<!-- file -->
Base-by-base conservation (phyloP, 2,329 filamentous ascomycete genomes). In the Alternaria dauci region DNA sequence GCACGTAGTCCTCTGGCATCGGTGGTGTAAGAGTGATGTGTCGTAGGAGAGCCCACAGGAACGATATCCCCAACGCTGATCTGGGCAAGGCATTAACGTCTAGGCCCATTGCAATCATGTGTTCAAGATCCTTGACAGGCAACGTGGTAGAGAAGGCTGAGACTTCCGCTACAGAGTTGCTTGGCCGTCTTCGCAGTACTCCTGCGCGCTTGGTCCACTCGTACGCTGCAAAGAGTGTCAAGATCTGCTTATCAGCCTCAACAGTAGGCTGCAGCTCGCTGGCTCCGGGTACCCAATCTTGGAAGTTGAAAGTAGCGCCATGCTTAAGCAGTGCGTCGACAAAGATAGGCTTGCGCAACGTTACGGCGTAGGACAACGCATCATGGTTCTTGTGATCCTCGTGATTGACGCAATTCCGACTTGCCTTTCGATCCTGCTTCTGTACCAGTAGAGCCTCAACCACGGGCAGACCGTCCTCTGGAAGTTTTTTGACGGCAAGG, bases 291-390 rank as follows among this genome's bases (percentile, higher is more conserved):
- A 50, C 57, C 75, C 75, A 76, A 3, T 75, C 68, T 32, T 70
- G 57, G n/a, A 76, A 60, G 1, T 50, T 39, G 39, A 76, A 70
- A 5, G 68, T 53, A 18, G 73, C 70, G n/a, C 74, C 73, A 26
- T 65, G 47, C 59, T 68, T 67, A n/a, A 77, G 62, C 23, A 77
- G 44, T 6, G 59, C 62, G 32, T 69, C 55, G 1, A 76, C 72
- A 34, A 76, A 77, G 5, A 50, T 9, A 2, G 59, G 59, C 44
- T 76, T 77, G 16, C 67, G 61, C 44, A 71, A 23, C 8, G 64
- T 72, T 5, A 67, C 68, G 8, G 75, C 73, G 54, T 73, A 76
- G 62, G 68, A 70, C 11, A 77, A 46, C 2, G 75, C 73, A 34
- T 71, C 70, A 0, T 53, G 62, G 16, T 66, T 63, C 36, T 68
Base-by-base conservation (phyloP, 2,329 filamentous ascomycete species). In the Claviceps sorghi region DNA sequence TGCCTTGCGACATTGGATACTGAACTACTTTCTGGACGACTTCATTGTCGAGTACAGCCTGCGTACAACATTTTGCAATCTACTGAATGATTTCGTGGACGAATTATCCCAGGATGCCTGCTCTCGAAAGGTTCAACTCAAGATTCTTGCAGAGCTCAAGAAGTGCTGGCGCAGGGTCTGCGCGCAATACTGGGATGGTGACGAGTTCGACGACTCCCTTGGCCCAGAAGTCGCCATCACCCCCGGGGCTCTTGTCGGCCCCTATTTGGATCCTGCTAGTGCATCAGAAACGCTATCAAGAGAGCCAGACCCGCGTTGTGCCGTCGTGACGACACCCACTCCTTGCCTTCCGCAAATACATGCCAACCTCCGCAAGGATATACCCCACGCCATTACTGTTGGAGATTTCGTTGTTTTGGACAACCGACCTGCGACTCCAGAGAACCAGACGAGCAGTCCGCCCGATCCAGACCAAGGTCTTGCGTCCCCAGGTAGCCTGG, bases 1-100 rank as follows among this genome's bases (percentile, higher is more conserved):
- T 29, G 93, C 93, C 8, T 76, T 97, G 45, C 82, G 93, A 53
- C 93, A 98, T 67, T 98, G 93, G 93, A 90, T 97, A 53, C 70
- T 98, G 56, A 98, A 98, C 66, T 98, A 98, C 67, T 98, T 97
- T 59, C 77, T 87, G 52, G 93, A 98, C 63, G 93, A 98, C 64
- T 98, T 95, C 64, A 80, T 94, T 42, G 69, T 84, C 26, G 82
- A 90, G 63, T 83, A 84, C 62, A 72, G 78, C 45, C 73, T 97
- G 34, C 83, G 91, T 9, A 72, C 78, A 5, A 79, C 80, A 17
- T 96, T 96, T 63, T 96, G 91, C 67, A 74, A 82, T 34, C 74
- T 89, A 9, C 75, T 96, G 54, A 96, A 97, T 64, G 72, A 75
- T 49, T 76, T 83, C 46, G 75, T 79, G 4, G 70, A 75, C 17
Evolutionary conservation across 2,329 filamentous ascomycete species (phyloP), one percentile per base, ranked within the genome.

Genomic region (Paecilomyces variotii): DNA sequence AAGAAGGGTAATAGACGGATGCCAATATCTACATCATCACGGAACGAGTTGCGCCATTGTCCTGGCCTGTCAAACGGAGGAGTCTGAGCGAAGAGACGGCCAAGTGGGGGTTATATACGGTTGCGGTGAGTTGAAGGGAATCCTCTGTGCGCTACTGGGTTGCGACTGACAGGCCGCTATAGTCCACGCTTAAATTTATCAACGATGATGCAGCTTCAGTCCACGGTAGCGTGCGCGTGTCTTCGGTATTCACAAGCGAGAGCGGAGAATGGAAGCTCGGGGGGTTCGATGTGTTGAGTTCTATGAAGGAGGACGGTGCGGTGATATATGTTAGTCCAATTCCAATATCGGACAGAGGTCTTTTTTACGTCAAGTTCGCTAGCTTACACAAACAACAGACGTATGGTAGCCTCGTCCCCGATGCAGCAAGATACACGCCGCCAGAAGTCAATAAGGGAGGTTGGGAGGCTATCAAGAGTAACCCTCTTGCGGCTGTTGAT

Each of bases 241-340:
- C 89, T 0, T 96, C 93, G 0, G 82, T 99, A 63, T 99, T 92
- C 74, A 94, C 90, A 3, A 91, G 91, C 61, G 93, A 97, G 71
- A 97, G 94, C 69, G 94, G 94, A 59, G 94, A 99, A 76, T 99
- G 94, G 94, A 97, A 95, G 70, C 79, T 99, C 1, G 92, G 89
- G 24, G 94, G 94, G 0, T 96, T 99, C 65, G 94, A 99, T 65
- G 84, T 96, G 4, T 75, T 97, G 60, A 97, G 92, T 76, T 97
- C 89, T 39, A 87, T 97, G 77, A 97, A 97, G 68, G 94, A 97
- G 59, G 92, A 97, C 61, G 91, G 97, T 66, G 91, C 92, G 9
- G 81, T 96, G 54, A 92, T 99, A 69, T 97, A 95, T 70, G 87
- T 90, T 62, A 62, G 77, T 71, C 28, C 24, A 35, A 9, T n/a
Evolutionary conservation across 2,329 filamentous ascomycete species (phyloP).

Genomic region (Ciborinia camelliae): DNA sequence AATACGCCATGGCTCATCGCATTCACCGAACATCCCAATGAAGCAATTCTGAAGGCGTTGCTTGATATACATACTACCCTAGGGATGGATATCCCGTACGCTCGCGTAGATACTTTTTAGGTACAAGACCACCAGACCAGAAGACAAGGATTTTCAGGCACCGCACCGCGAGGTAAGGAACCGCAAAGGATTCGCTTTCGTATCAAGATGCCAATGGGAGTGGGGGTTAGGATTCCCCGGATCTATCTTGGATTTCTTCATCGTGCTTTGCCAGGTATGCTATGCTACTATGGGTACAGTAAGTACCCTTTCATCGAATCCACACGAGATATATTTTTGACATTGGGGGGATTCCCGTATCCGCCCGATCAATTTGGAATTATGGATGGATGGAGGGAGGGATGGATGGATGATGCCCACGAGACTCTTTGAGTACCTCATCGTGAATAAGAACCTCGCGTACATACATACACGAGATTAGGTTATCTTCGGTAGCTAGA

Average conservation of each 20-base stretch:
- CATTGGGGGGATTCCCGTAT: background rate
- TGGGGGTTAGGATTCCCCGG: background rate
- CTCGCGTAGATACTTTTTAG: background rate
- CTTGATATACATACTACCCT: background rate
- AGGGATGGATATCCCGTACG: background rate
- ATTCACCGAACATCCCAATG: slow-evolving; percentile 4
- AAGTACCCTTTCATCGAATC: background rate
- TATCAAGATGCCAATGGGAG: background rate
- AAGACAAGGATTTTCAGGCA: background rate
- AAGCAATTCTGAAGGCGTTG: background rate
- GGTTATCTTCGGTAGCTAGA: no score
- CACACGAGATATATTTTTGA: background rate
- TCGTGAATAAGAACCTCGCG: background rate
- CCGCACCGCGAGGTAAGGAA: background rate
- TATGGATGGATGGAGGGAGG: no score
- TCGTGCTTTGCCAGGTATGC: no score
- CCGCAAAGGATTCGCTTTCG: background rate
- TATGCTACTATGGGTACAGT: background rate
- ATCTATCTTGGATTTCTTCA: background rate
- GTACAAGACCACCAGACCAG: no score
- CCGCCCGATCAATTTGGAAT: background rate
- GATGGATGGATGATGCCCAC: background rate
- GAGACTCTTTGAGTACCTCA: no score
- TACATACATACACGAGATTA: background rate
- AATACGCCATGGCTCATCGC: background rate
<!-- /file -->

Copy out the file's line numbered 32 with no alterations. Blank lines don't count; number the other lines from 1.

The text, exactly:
- C 89, T 39, A 87, T 97, G 77, A 97, A 97, G 68, G 94, A 97